It’s my turn today in Portia’s August spectacular blog series “The Refashioners”. This year the theme is “Jeanius” and I’m not going to give the whole game away here, so hop over to Portia’s blog http://www.makery.uk to see the whole shebang.
However, what I did end up doing with my project was, without even planning to, write a detailed step-by-step tutorial for how to achieve my favourite edge finish on a V-neck. So I’m going to just share that bit as a mini self-contained tutorial. Here goes:
1. Position the end of the bias binding beyond the intersection of the two seam allowances at the point of the V neck on the right side of the garment and pin in place. (I also tacked mine in place to make sure I was super accurate at the point of the V – start your tacking at the intersection of the two seam allowances at the point of the V and tack along the crease line in the binding.)
2. It helps to pin the overhanging end of the binding back on itself so that when the other end of the binding reaches the intersecting seam allowances at the point of the V you can place it in exactly the right place.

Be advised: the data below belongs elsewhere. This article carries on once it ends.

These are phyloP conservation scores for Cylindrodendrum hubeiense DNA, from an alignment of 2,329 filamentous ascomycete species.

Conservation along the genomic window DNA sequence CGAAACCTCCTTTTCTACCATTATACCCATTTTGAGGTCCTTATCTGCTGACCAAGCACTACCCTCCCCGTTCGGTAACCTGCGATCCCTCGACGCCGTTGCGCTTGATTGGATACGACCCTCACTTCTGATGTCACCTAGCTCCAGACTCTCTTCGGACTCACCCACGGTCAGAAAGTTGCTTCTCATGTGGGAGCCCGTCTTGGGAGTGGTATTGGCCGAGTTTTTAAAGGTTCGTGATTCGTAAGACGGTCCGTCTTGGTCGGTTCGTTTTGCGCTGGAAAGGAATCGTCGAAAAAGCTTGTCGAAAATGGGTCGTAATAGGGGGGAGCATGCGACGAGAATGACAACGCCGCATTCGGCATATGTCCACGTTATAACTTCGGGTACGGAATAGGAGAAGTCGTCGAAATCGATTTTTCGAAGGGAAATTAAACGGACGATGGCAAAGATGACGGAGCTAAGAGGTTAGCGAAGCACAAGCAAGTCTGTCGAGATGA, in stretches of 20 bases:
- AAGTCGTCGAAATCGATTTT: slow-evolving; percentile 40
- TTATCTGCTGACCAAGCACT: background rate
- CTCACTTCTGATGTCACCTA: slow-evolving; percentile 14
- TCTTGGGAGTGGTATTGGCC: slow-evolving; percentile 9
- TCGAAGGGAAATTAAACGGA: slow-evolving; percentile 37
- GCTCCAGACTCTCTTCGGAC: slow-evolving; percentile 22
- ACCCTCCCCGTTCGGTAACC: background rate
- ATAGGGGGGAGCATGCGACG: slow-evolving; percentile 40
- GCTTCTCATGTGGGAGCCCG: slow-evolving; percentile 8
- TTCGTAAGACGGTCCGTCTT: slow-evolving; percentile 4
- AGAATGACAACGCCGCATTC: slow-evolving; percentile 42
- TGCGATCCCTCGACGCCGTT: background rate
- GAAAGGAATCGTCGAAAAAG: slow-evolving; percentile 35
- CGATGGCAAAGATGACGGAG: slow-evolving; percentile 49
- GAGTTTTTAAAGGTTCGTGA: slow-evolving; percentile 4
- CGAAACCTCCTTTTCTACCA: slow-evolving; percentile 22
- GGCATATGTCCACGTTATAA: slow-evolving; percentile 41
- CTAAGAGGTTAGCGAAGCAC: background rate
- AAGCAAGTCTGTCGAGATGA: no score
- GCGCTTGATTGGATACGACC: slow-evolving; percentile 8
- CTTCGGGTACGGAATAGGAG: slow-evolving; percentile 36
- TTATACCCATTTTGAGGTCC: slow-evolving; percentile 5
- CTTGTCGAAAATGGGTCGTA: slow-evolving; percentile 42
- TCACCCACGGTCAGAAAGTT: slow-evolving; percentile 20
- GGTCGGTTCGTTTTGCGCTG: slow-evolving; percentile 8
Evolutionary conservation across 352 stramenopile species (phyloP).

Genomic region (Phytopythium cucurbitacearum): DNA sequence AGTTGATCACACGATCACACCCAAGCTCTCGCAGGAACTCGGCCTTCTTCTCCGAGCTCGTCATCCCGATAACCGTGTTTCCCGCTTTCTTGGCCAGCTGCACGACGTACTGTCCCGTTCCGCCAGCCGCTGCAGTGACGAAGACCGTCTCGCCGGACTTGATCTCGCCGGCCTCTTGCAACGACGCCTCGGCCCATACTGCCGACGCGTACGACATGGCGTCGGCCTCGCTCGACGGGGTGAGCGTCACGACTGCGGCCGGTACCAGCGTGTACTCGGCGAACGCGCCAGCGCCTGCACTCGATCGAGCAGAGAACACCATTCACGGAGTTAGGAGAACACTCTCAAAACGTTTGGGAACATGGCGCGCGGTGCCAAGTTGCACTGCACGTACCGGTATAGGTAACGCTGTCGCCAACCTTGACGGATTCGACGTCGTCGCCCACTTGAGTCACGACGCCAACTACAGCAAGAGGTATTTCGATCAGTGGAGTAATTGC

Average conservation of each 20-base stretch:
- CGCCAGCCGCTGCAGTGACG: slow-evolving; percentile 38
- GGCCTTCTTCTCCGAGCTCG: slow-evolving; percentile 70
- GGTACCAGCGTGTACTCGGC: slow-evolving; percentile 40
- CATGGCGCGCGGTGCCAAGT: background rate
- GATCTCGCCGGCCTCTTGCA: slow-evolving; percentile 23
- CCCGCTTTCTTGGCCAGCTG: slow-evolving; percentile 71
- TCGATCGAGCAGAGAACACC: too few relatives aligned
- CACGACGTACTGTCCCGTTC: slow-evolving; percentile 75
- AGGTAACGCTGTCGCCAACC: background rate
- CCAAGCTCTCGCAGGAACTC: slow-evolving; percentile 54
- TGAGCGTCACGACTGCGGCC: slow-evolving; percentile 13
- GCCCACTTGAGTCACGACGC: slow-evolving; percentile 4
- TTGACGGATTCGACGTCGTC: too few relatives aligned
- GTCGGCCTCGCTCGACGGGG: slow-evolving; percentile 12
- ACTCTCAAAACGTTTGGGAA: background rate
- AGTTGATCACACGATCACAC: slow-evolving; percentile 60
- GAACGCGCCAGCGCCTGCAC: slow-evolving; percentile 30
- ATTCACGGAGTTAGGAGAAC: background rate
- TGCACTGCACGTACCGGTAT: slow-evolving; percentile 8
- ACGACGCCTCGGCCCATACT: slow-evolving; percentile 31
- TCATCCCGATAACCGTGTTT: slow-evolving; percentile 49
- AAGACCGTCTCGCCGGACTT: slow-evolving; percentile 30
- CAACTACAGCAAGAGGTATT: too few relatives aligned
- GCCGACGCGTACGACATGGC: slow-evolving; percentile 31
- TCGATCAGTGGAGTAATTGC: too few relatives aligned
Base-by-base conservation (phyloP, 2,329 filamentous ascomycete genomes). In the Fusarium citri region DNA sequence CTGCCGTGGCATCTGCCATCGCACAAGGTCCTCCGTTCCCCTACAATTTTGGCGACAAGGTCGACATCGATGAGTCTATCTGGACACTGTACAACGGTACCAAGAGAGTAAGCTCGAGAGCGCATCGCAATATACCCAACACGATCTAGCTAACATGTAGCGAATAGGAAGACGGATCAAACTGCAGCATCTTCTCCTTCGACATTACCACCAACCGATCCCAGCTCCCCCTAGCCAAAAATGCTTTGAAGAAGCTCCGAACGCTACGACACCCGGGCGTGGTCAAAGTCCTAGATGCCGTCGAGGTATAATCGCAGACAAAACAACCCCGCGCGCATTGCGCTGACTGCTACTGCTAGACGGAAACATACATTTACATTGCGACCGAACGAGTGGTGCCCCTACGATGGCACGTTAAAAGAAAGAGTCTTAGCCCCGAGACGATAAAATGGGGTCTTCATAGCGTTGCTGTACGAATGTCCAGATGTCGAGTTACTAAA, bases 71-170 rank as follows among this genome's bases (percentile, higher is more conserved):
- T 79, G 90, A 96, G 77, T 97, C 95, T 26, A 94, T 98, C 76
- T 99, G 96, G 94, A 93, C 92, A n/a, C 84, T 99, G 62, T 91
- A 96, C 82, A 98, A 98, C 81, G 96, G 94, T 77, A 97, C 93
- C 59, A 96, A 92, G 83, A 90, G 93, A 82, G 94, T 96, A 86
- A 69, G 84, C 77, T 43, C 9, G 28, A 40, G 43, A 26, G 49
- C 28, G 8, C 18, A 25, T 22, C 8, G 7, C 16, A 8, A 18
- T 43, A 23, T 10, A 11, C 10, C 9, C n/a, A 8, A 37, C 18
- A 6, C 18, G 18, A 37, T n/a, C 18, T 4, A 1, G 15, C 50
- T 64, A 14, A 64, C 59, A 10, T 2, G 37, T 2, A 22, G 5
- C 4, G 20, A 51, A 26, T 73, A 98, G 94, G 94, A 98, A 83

3. Your tacking should stop in exactly the same position at the point of the V as it started on the other end of the binding. Machine in place.
4. Snip into the seam allowance of the garment as close as you dare to the point of the V.
5. Let the bias binding fold back on itself to cover your stitching and then fold it around completely to the inside of the neck.
6. The two ends of the bias binding will overlap each other.
7. Wrap one end of the binding around the other.
8. Cut off the longer end of the bias binding that isn’t tucked under and pin and tack the whole of the binding in position close to the loose edge.
9. Machine the binding in place from the right side of the garment following your tacking.
NOTE: some people like to understitch the first line of machining (after step 4). It can help to keep the binding on the wrong side of the garment. I don’t always understitch, only if I’m working with particularly bouncy fabric.
Ta-dah here’s how it turned out on my Refashioners project: